- Put an insect screen on top of the drum. Cover this with a plank of corrugated metal. This allows more air flow than the drum lid, but still keeps pests out.
Other curing options:
Some people use a 3-bin compost system for human manure. One bin is for filling. The second bin is for curing, and the third bin is for harvesting the finished compost.
Another option is to keep the waste in the collection bucket for initial curing. You cover it with lots of substrate and put a vented lid on it. The waste stays in the bucket for a full year. Then it goes into the normal compost heap to finish curing.
This video shows how to dump humanure into a compost heap.
How Do You Know the Humanure Is Safe?
In order for human waste to be rendered into a safe substance, it must reach internal temperatures of 122F for at least one week. This will ensure that all pathogens are destroyed. There are compost thermometers which can check whether your pile is getting hot enough.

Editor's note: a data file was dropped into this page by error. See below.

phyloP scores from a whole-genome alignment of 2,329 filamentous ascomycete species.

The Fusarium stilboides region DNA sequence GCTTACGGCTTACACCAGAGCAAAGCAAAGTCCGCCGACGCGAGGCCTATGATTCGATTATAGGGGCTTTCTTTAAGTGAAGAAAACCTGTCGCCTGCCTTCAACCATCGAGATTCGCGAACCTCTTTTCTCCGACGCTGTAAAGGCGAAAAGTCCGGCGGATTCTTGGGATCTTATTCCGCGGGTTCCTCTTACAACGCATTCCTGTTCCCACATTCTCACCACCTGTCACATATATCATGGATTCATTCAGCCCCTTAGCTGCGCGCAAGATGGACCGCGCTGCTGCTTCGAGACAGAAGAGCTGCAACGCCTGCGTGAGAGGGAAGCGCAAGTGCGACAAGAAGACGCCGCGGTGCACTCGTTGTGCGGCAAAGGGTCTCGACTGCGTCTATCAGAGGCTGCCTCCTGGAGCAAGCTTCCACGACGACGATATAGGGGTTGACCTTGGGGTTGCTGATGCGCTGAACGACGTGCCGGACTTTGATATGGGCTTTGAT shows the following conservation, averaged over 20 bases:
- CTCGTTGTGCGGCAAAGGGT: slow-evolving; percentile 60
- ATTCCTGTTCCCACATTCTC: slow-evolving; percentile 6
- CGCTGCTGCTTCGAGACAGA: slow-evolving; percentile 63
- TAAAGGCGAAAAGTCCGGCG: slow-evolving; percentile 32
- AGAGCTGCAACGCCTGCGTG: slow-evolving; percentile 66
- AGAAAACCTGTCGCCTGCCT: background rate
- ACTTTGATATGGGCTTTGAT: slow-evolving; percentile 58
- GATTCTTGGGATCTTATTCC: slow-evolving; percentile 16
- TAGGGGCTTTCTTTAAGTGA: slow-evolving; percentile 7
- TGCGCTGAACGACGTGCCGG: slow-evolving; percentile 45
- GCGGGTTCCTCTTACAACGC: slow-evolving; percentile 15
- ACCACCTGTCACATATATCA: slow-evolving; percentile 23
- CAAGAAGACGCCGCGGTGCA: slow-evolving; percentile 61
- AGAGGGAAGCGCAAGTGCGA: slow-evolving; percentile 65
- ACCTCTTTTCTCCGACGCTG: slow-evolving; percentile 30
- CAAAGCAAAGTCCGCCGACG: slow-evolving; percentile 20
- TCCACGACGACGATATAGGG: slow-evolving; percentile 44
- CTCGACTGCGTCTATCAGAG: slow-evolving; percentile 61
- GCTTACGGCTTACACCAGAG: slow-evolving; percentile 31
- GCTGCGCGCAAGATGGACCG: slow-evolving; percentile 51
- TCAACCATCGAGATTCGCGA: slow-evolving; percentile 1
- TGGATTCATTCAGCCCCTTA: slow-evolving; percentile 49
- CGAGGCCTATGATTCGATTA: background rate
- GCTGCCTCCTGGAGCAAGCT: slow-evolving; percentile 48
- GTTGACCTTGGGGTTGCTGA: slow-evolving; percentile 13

If the compost pile isn’t reaching these temperatures, then you should let it cure on the heap for one full year. If the temperatures are low, then you’ll need to let it cure for a second year too.
Improved DIY Composting Toilets Designs
There are two things which make the store-bought compost toilets better than the basic DIY versions:
- Agitator to aerate the compost
- Vent fan for better aeration and moisture control
Obviously, you don’t want to be stirring a bucket of human waste mixed with straw. However, it is actually pretty easy to make your own agitator.
You’ll need to find/make a bent piece of steel. You drill holes on each side of the bucket for the steel to go through. The steel is rotated, causing the contents inside to move around. You might want to use a double-bucket system though as some waste can leak through the holes you made in the bucket.
A vent can be easily added to the bucket. Just make sure that the vent comes from the top of the bucket. Otherwise you risk some waste falling out of the bucket when you go to empty it.
With a bit of technical know how, you can install a fan on your compost toilet vent. Recycled computer fans work well for this. They use very little electricity and don’t make much noise. A video below shows how to do this.
It’s also possible to make larger compost toilets where the waste is collected in a pit, such as shown below (based on a Clivus Moltrum design).
Here are some videos which show DIY composting toilets. See, they really are easy to make and use!
Composting Toilet Tour